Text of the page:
Monday, 20 February 2012

Who will save the forgotten music

I was just listening to Janacek's sinfonietta when my thoughts drifted away from one of my top secret projects and, in my mind, I saw a vision of all the pieces of classical music ever created, one by one sliding into oblivion and dying.  The process is slow but it is happening even now, as I am Swyping these words on my Android phone.  The most well-known masterpieces are still with us, still far from being forgotten, but most of classical music is not being played anymore.  It is all over again the vicious circle of marketing probing customers' demand, selecting musical pieces for which  the measured demand is highest (i.e. the most popular (or, in other words, the least forgotten) music is being selected), and feeding this selection back to the customers.  The music which has not been selected is effectively being slowly erased from our collective memory (and less and less is being selected with each iteration of this cycle as yesterday's less demanded becomes today's least demanded since the previous least demanded have been filtered out from the today's selection list).  How many of you had ever listened to Janacek before Haruki Murakami's 1Q84 appeared?
What could be done to save dying music (and bring all those forgotten pieces back to us)?  I think I have found a solution which would be quite easy to implement (certainly easier than bringing down capitalism with its monetary system and switching humanity to the resource-based economy (which, I hope, will happen someday)).  Hiring a good director and a full orchestra to prepare and then perform even just one piece is incredibly expensive but importing a score into a computer programme and charging a computer with the task of performing such music is very cheap and quick nowadays (I am sure most of us have used a midi player at least once in our life).  Of course settling for just that is nothing new and would not be enough as computers are notorious for their mechanical and dull music performance.  However, if we go one step further and throw machine learning methods into this then we should be able to teach our computers how to give unique and inspired musical performances.  We have all the needed elements.  Machine learning methods have become quite powerful and the data - I.e. recordings of the best and worst performances together with their complete musical scores - is there.  Each performance is different which means not 100% faithful to the score.  It is these fluctuations what makes one performance unforgettable and another just dull.  Finding patterns in these fluctuations and being able to generalise these patterns and apply them to any score is, from my perspective, just another exercise in supervised learning.  Seems like an interesting machine learning project with possible commercial applications (think about economical impact on production of classical music considering the huge savings on live performers and production time).  Too bad there are only 24 hours in a day and I cannot realise all those ideas which appear in my mind every day.  Maybe I should start publishing them in hope that someone will be inspired and see them through ;).  Let us hope the music will be saved.  It would be so nice to be able to browse through and listen to all those now forgotten masterpieces (most of them never recorded) somewhere on the Web.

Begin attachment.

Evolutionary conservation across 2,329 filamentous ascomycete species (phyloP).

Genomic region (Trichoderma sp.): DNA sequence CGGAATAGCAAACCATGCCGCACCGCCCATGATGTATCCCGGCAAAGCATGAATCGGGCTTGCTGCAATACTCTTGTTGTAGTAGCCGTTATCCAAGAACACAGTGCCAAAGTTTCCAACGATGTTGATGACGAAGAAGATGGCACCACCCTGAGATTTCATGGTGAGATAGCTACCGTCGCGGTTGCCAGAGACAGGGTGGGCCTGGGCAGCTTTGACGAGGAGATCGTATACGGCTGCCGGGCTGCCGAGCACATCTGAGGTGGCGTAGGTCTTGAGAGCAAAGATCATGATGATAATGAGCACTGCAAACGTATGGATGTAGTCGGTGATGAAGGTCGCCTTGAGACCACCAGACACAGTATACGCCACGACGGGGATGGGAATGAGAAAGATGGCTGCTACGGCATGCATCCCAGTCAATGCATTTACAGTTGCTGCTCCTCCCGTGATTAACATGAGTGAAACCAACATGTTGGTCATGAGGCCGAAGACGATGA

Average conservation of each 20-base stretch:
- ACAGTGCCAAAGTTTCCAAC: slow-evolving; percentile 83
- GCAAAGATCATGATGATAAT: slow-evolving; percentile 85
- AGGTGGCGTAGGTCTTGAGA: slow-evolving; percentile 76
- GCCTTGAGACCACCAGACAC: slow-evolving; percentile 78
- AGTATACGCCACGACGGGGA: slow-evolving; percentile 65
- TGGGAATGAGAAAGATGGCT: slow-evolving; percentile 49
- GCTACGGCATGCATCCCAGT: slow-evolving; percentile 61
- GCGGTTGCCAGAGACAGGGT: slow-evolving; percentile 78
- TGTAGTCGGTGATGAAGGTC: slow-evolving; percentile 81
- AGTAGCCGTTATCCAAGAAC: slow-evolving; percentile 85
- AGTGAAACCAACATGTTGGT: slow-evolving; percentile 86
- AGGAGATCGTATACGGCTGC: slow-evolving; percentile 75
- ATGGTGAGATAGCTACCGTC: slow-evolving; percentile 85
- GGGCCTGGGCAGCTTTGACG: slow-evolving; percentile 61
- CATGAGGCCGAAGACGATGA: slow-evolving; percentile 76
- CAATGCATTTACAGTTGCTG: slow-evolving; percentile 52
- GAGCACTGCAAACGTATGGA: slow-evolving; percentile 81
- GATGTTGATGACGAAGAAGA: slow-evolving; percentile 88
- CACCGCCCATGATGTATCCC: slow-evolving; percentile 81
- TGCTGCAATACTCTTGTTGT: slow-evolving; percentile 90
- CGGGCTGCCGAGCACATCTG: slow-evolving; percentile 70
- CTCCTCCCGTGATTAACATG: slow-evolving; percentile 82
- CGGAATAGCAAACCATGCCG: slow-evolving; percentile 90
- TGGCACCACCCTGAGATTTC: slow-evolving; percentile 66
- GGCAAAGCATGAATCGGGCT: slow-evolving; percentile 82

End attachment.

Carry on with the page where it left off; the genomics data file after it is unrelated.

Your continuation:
Apropos inspiration.  I just realised that the chain of events which led to my reading the novel which resulted in my listening to the sinfonietta which in turn made my thoughts wandering and ended up  in my writing this blog post, all that started with my dear friend Yoshi who I should probably thank for this moment of contemplation.  It is good to have friends who can inspire us, without them our life would not be full.

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